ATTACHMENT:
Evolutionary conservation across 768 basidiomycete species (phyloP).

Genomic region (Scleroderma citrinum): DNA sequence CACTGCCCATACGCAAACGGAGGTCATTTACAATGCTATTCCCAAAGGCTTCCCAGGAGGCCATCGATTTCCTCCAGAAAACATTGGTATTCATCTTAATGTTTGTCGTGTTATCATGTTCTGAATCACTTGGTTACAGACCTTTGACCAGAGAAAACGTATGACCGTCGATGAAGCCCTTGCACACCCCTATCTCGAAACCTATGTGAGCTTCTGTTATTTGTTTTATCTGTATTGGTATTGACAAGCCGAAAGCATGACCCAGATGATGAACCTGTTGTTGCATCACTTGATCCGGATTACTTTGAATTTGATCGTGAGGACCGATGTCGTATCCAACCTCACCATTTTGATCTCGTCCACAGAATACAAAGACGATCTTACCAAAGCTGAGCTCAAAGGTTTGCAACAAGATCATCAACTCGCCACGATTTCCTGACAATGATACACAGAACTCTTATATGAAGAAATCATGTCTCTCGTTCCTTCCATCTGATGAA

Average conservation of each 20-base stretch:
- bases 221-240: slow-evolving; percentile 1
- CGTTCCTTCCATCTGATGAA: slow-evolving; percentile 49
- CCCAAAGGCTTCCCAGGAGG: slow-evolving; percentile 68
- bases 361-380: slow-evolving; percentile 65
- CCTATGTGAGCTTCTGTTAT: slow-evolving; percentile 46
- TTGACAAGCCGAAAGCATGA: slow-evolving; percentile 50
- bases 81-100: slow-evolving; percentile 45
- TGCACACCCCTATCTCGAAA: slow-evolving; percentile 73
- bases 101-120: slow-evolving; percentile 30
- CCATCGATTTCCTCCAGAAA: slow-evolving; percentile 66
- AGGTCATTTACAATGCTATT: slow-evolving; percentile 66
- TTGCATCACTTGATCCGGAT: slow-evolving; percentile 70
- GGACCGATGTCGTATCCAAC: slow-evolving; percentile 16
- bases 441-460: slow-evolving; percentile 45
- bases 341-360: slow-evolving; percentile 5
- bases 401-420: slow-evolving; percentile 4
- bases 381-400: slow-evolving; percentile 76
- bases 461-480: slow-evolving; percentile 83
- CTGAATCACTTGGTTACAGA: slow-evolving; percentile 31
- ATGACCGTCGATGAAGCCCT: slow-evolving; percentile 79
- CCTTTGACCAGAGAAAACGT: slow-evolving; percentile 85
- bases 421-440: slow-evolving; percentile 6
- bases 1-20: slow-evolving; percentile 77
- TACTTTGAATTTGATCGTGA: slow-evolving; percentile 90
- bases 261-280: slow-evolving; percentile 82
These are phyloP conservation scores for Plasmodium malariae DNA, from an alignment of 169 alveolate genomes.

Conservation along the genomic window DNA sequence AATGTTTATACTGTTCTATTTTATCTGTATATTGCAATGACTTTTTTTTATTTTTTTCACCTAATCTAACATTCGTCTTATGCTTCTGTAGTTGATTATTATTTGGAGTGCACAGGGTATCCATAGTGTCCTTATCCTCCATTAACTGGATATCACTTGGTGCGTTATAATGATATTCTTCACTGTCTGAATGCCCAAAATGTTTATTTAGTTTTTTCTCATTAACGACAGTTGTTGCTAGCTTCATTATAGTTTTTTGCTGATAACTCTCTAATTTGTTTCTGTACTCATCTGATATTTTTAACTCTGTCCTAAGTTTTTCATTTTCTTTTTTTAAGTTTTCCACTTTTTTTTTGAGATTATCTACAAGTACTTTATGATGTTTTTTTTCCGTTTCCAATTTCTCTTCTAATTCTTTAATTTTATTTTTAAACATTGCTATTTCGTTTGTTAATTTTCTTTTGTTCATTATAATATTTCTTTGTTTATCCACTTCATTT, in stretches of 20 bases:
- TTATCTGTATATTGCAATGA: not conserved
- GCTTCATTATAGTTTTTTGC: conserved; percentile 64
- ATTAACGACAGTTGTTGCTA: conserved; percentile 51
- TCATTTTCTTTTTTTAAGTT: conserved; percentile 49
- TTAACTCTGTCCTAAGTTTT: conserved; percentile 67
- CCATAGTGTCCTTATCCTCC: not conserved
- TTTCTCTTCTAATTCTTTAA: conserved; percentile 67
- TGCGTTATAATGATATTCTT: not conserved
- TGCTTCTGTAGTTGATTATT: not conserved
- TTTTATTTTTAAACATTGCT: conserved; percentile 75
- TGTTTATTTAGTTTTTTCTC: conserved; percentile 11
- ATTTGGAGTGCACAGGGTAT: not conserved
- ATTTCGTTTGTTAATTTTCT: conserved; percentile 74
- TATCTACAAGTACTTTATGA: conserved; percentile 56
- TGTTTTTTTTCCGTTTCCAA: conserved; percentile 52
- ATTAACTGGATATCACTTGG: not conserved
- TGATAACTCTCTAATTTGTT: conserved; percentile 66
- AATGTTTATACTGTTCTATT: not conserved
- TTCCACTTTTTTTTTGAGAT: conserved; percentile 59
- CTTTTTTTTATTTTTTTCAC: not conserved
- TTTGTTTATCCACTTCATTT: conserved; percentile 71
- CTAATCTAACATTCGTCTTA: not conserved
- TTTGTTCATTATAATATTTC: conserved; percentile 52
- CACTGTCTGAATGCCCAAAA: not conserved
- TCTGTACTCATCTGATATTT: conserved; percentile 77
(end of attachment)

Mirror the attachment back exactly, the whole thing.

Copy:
Evolutionary conservation across 768 basidiomycete species (phyloP).

Genomic region (Scleroderma citrinum): DNA sequence CACTGCCCATACGCAAACGGAGGTCATTTACAATGCTATTCCCAAAGGCTTCCCAGGAGGCCATCGATTTCCTCCAGAAAACATTGGTATTCATCTTAATGTTTGTCGTGTTATCATGTTCTGAATCACTTGGTTACAGACCTTTGACCAGAGAAAACGTATGACCGTCGATGAAGCCCTTGCACACCCCTATCTCGAAACCTATGTGAGCTTCTGTTATTTGTTTTATCTGTATTGGTATTGACAAGCCGAAAGCATGACCCAGATGATGAACCTGTTGTTGCATCACTTGATCCGGATTACTTTGAATTTGATCGTGAGGACCGATGTCGTATCCAACCTCACCATTTTGATCTCGTCCACAGAATACAAAGACGATCTTACCAAAGCTGAGCTCAAAGGTTTGCAACAAGATCATCAACTCGCCACGATTTCCTGACAATGATACACAGAACTCTTATATGAAGAAATCATGTCTCTCGTTCCTTCCATCTGATGAA

Average conservation of each 20-base stretch:
- bases 221-240: slow-evolving; percentile 1
- CGTTCCTTCCATCTGATGAA: slow-evolving; percentile 49
- CCCAAAGGCTTCCCAGGAGG: slow-evolving; percentile 68
- bases 361-380: slow-evolving; percentile 65
- CCTATGTGAGCTTCTGTTAT: slow-evolving; percentile 46
- TTGACAAGCCGAAAGCATGA: slow-evolving; percentile 50
- bases 81-100: slow-evolving; percentile 45
- TGCACACCCCTATCTCGAAA: slow-evolving; percentile 73
- bases 101-120: slow-evolving; percentile 30
- CCATCGATTTCCTCCAGAAA: slow-evolving; percentile 66
- AGGTCATTTACAATGCTATT: slow-evolving; percentile 66
- TTGCATCACTTGATCCGGAT: slow-evolving; percentile 70
- GGACCGATGTCGTATCCAAC: slow-evolving; percentile 16
- bases 441-460: slow-evolving; percentile 45
- bases 341-360: slow-evolving; percentile 5
- bases 401-420: slow-evolving; percentile 4
- bases 381-400: slow-evolving; percentile 76
- bases 461-480: slow-evolving; percentile 83
- CTGAATCACTTGGTTACAGA: slow-evolving; percentile 31
- ATGACCGTCGATGAAGCCCT: slow-evolving; percentile 79
- CCTTTGACCAGAGAAAACGT: slow-evolving; percentile 85
- bases 421-440: slow-evolving; percentile 6
- bases 1-20: slow-evolving; percentile 77
- TACTTTGAATTTGATCGTGA: slow-evolving; percentile 90
- bases 261-280: slow-evolving; percentile 82
These are phyloP conservation scores for Plasmodium malariae DNA, from an alignment of 169 alveolate genomes.

Conservation along the genomic window DNA sequence AATGTTTATACTGTTCTATTTTATCTGTATATTGCAATGACTTTTTTTTATTTTTTTCACCTAATCTAACATTCGTCTTATGCTTCTGTAGTTGATTATTATTTGGAGTGCACAGGGTATCCATAGTGTCCTTATCCTCCATTAACTGGATATCACTTGGTGCGTTATAATGATATTCTTCACTGTCTGAATGCCCAAAATGTTTATTTAGTTTTTTCTCATTAACGACAGTTGTTGCTAGCTTCATTATAGTTTTTTGCTGATAACTCTCTAATTTGTTTCTGTACTCATCTGATATTTTTAACTCTGTCCTAAGTTTTTCATTTTCTTTTTTTAAGTTTTCCACTTTTTTTTTGAGATTATCTACAAGTACTTTATGATGTTTTTTTTCCGTTTCCAATTTCTCTTCTAATTCTTTAATTTTATTTTTAAACATTGCTATTTCGTTTGTTAATTTTCTTTTGTTCATTATAATATTTCTTTGTTTATCCACTTCATTT, in stretches of 20 bases:
- TTATCTGTATATTGCAATGA: not conserved
- GCTTCATTATAGTTTTTTGC: conserved; percentile 64
- ATTAACGACAGTTGTTGCTA: conserved; percentile 51
- TCATTTTCTTTTTTTAAGTT: conserved; percentile 49
- TTAACTCTGTCCTAAGTTTT: conserved; percentile 67
- CCATAGTGTCCTTATCCTCC: not conserved
- TTTCTCTTCTAATTCTTTAA: conserved; percentile 67
- TGCGTTATAATGATATTCTT: not conserved
- TGCTTCTGTAGTTGATTATT: not conserved
- TTTTATTTTTAAACATTGCT: conserved; percentile 75
- TGTTTATTTAGTTTTTTCTC: conserved; percentile 11
- ATTTGGAGTGCACAGGGTAT: not conserved
- ATTTCGTTTGTTAATTTTCT: conserved; percentile 74
- TATCTACAAGTACTTTATGA: conserved; percentile 56
- TGTTTTTTTTCCGTTTCCAA: conserved; percentile 52
- ATTAACTGGATATCACTTGG: not conserved
- TGATAACTCTCTAATTTGTT: conserved; percentile 66
- AATGTTTATACTGTTCTATT: not conserved
- TTCCACTTTTTTTTTGAGAT: conserved; percentile 59
- CTTTTTTTTATTTTTTTCAC: not conserved
- TTTGTTTATCCACTTCATTT: conserved; percentile 71
- CTAATCTAACATTCGTCTTA: not conserved
- TTTGTTCATTATAATATTTC: conserved; percentile 52
- CACTGTCTGAATGCCCAAAA: not conserved
- TCTGTACTCATCTGATATTT: conserved; percentile 77